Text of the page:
This book provides evolutionary and institutional perspectives on the reform of infrastructure industries, tracing the development of this process in a number of sectors and countries. The contributors contend that infrastructure based industries such as telecommunications, public transport, water management and energy have been increasingly exposed to the dynamism of the market since becoming privatized, and have therefore been stimulated into short-term efficiency and long-term innovation. Drawing on institutional economic theory backed up with case studies such as the California energy crisis, the Dutch gas industry, oil and electricity companies in Spain and the privatization of Schipol airport in Amsterdam, the book focuses on process, driving forces, and actors' roles to explain how new balances are established between competing institutions. The degree to which the processes of institutional change are predictable and the effects of deliberate strategic interventions of governments or private actors are explored. Specific technical and sector aspects and their influence on institutional change in various infrastructures are also discussed. This book will strongly appeal to academics and practitioners in politics or industry with an interest in industrial, evolutionary institutional or public sector economics.
India has become a highly visible participant in the information communication technology (ICT) industry. Since the 1990s, it has been one of the fastest growing economies in the world, emerging as the most watched test of global capitalism. The contributors to this volume examine how the ICT-driven development of India appears to have skipped the middle stages of the traditional economic development models and leapfrogged directly to the final stage whereby growth is mostly technologically driven. Information Communication Technology and Economic Development reveals new insights regarding the complex process of globalization. It shows how the generation and circulation of intellectual capital in the US and India in ICT have led to greater productivity in the US while facilitating the economic development of India. Most industrialized nations now see the vast intellectual capital-based services that India provides at extremely competitive rates as key to their own national competitiveness in the global arena. The contributors' findings suggest that India's ICT-led growth will accelerate in the next ten years, launching India as a major global economic power next to the US and China. This provocative and timely volume will be a necessary read for students and scholars of international business, public policy, economic development, management and strategy as well as all those interested in the impact of globalization on national and regional economies.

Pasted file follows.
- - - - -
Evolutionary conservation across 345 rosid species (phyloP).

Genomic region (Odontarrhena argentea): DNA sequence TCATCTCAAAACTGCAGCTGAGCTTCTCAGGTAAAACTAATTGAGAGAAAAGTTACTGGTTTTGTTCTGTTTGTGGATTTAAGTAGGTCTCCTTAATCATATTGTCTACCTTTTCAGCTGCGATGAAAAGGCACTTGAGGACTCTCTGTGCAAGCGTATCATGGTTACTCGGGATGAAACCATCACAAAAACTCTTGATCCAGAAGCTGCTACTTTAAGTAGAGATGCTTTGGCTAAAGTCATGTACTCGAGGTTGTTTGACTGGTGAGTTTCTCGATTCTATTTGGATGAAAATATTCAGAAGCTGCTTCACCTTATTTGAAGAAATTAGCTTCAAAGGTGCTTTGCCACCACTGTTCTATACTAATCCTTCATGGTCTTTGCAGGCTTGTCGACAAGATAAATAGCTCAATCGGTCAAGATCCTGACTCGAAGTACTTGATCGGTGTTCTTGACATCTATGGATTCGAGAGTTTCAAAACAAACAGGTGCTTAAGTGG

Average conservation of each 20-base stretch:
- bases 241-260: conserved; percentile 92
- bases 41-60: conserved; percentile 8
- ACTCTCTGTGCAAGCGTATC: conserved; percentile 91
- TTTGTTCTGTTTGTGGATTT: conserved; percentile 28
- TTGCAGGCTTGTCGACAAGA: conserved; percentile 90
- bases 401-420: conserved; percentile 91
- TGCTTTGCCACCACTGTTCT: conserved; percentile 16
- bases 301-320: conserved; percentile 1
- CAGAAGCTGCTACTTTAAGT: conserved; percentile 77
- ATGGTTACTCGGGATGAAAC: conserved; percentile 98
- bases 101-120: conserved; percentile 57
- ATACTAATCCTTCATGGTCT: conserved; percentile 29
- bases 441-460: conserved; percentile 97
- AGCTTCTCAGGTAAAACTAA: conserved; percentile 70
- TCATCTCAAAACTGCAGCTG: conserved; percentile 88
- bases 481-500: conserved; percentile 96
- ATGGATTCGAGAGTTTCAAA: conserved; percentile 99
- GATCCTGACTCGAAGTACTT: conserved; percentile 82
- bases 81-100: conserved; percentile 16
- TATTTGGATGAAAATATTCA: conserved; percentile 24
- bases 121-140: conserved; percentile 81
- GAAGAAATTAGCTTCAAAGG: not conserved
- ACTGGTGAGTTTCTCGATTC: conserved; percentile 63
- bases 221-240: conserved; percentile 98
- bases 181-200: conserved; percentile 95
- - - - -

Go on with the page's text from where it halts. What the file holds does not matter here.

You may like...
Taxing Africa - Coercion, Reform and…
Mick Moore, Wilson Prichard, … Paperback
Changing The Colour Of Capital - Essays…
Ben Turok Paperback
Kasinomics - African Informal Economies…
G.G. Alcock Paperback
A Manifesto For Social Change - How To…
Moeletsi Mbeki, Nobantu Mbeki Paperback (4)
KasiNomic Revolution - The Rise Of…
G.G. Alcock Paperback
Connecting Asia - Infrastructure for…
Michael G. Plummer, Peter J. Morgan, … Hardcover R2,787 Discovery Miles 27 870
Corporate Social Investment - A Guide To…
Setlogane Manchidi Paperback (1)
The Economics of International…
Miroslav N. Jovanovic Paperback R1,031 Discovery Miles 10 310
Economics - Global and Southern African…
Michael Parkin Paperback
Africa's Business Revolution - How to…
Acha Leke, Mutsa Chironga, … Hardcover